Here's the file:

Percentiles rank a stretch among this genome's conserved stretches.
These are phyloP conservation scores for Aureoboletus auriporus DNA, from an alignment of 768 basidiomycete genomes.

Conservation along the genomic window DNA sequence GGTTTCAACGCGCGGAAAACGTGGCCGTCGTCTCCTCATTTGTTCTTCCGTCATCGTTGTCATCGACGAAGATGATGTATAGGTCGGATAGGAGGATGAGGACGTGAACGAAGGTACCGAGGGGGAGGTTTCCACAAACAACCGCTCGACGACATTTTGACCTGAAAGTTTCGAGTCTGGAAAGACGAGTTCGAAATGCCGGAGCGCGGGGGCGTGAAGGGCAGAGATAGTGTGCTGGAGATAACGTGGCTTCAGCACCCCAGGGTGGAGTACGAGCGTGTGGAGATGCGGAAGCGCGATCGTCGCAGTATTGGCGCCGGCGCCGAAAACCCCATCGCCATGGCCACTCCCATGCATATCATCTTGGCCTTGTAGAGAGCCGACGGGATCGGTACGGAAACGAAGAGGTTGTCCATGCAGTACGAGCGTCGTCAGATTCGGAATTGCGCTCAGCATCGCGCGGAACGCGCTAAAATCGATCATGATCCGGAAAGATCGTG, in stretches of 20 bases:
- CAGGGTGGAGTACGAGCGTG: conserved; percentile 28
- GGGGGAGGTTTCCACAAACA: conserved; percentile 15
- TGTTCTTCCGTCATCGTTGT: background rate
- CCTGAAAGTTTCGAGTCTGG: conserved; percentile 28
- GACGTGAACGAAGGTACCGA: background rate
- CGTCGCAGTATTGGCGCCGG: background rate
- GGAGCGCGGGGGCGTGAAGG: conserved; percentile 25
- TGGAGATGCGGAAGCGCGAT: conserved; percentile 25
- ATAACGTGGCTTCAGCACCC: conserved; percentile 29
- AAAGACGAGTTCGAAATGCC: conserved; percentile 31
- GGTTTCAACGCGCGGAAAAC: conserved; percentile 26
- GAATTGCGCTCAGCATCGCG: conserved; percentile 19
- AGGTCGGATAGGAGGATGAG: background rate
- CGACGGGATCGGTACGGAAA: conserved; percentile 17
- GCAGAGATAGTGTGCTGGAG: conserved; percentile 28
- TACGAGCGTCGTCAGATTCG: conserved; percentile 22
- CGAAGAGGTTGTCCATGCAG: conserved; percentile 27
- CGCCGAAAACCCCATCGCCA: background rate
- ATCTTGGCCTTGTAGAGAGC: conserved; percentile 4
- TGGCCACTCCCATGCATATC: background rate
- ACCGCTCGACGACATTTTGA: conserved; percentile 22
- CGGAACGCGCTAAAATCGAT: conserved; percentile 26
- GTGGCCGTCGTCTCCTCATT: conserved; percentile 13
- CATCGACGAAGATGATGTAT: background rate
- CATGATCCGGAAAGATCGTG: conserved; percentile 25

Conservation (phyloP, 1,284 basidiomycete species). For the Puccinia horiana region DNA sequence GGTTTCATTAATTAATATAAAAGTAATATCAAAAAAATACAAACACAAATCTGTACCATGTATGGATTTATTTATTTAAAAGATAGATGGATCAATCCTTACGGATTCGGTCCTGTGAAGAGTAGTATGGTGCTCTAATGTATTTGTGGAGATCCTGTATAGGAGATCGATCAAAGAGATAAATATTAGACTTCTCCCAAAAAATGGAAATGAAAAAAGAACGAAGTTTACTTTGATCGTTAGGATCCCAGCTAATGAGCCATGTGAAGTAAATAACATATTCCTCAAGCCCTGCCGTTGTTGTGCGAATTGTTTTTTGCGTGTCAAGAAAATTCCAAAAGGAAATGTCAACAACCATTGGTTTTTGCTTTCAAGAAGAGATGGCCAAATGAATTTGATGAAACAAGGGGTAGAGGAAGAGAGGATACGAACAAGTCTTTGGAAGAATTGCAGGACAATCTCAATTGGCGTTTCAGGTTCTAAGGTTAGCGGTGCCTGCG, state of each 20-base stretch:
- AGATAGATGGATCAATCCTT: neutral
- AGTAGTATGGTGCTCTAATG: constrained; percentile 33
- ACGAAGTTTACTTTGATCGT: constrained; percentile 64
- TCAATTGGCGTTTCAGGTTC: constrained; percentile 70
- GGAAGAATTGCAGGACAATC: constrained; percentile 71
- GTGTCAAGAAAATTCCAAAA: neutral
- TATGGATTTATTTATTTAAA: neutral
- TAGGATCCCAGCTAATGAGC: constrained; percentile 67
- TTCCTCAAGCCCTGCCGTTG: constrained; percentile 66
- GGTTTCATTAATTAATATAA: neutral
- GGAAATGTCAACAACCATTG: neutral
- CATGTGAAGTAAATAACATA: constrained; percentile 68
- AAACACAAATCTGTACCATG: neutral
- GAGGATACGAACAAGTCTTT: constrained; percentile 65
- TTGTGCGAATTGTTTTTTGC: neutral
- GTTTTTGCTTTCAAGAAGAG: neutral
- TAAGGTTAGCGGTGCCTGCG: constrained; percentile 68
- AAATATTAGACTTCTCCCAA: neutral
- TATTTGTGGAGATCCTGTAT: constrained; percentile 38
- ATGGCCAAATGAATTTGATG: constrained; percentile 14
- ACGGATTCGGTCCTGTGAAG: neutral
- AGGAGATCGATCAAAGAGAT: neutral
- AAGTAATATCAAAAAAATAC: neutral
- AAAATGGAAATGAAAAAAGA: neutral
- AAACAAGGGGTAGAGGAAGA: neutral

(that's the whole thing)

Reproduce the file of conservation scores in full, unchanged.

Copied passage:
Percentiles rank a stretch among this genome's conserved stretches.
These are phyloP conservation scores for Aureoboletus auriporus DNA, from an alignment of 768 basidiomycete genomes.

Conservation along the genomic window DNA sequence GGTTTCAACGCGCGGAAAACGTGGCCGTCGTCTCCTCATTTGTTCTTCCGTCATCGTTGTCATCGACGAAGATGATGTATAGGTCGGATAGGAGGATGAGGACGTGAACGAAGGTACCGAGGGGGAGGTTTCCACAAACAACCGCTCGACGACATTTTGACCTGAAAGTTTCGAGTCTGGAAAGACGAGTTCGAAATGCCGGAGCGCGGGGGCGTGAAGGGCAGAGATAGTGTGCTGGAGATAACGTGGCTTCAGCACCCCAGGGTGGAGTACGAGCGTGTGGAGATGCGGAAGCGCGATCGTCGCAGTATTGGCGCCGGCGCCGAAAACCCCATCGCCATGGCCACTCCCATGCATATCATCTTGGCCTTGTAGAGAGCCGACGGGATCGGTACGGAAACGAAGAGGTTGTCCATGCAGTACGAGCGTCGTCAGATTCGGAATTGCGCTCAGCATCGCGCGGAACGCGCTAAAATCGATCATGATCCGGAAAGATCGTG, in stretches of 20 bases:
- CAGGGTGGAGTACGAGCGTG: conserved; percentile 28
- GGGGGAGGTTTCCACAAACA: conserved; percentile 15
- TGTTCTTCCGTCATCGTTGT: background rate
- CCTGAAAGTTTCGAGTCTGG: conserved; percentile 28
- GACGTGAACGAAGGTACCGA: background rate
- CGTCGCAGTATTGGCGCCGG: background rate
- GGAGCGCGGGGGCGTGAAGG: conserved; percentile 25
- TGGAGATGCGGAAGCGCGAT: conserved; percentile 25
- ATAACGTGGCTTCAGCACCC: conserved; percentile 29
- AAAGACGAGTTCGAAATGCC: conserved; percentile 31
- GGTTTCAACGCGCGGAAAAC: conserved; percentile 26
- GAATTGCGCTCAGCATCGCG: conserved; percentile 19
- AGGTCGGATAGGAGGATGAG: background rate
- CGACGGGATCGGTACGGAAA: conserved; percentile 17
- GCAGAGATAGTGTGCTGGAG: conserved; percentile 28
- TACGAGCGTCGTCAGATTCG: conserved; percentile 22
- CGAAGAGGTTGTCCATGCAG: conserved; percentile 27
- CGCCGAAAACCCCATCGCCA: background rate
- ATCTTGGCCTTGTAGAGAGC: conserved; percentile 4
- TGGCCACTCCCATGCATATC: background rate
- ACCGCTCGACGACATTTTGA: conserved; percentile 22
- CGGAACGCGCTAAAATCGAT: conserved; percentile 26
- GTGGCCGTCGTCTCCTCATT: conserved; percentile 13
- CATCGACGAAGATGATGTAT: background rate
- CATGATCCGGAAAGATCGTG: conserved; percentile 25

Conservation (phyloP, 1,284 basidiomycete species). For the Puccinia horiana region DNA sequence GGTTTCATTAATTAATATAAAAGTAATATCAAAAAAATACAAACACAAATCTGTACCATGTATGGATTTATTTATTTAAAAGATAGATGGATCAATCCTTACGGATTCGGTCCTGTGAAGAGTAGTATGGTGCTCTAATGTATTTGTGGAGATCCTGTATAGGAGATCGATCAAAGAGATAAATATTAGACTTCTCCCAAAAAATGGAAATGAAAAAAGAACGAAGTTTACTTTGATCGTTAGGATCCCAGCTAATGAGCCATGTGAAGTAAATAACATATTCCTCAAGCCCTGCCGTTGTTGTGCGAATTGTTTTTTGCGTGTCAAGAAAATTCCAAAAGGAAATGTCAACAACCATTGGTTTTTGCTTTCAAGAAGAGATGGCCAAATGAATTTGATGAAACAAGGGGTAGAGGAAGAGAGGATACGAACAAGTCTTTGGAAGAATTGCAGGACAATCTCAATTGGCGTTTCAGGTTCTAAGGTTAGCGGTGCCTGCG, state of each 20-base stretch:
- AGATAGATGGATCAATCCTT: neutral
- AGTAGTATGGTGCTCTAATG: constrained; percentile 33
- ACGAAGTTTACTTTGATCGT: constrained; percentile 64
- TCAATTGGCGTTTCAGGTTC: constrained; percentile 70
- GGAAGAATTGCAGGACAATC: constrained; percentile 71
- GTGTCAAGAAAATTCCAAAA: neutral
- TATGGATTTATTTATTTAAA: neutral
- TAGGATCCCAGCTAATGAGC: constrained; percentile 67
- TTCCTCAAGCCCTGCCGTTG: constrained; percentile 66
- GGTTTCATTAATTAATATAA: neutral
- GGAAATGTCAACAACCATTG: neutral
- CATGTGAAGTAAATAACATA: constrained; percentile 68
- AAACACAAATCTGTACCATG: neutral
- GAGGATACGAACAAGTCTTT: constrained; percentile 65
- TTGTGCGAATTGTTTTTTGC: neutral
- GTTTTTGCTTTCAAGAAGAG: neutral
- TAAGGTTAGCGGTGCCTGCG: constrained; percentile 68
- AAATATTAGACTTCTCCCAA: neutral
- TATTTGTGGAGATCCTGTAT: constrained; percentile 38
- ATGGCCAAATGAATTTGATG: constrained; percentile 14
- ACGGATTCGGTCCTGTGAAG: neutral
- AGGAGATCGATCAAAGAGAT: neutral
- AAGTAATATCAAAAAAATAC: neutral
- AAAATGGAAATGAAAAAAGA: neutral
- AAACAAGGGGTAGAGGAAGA: neutral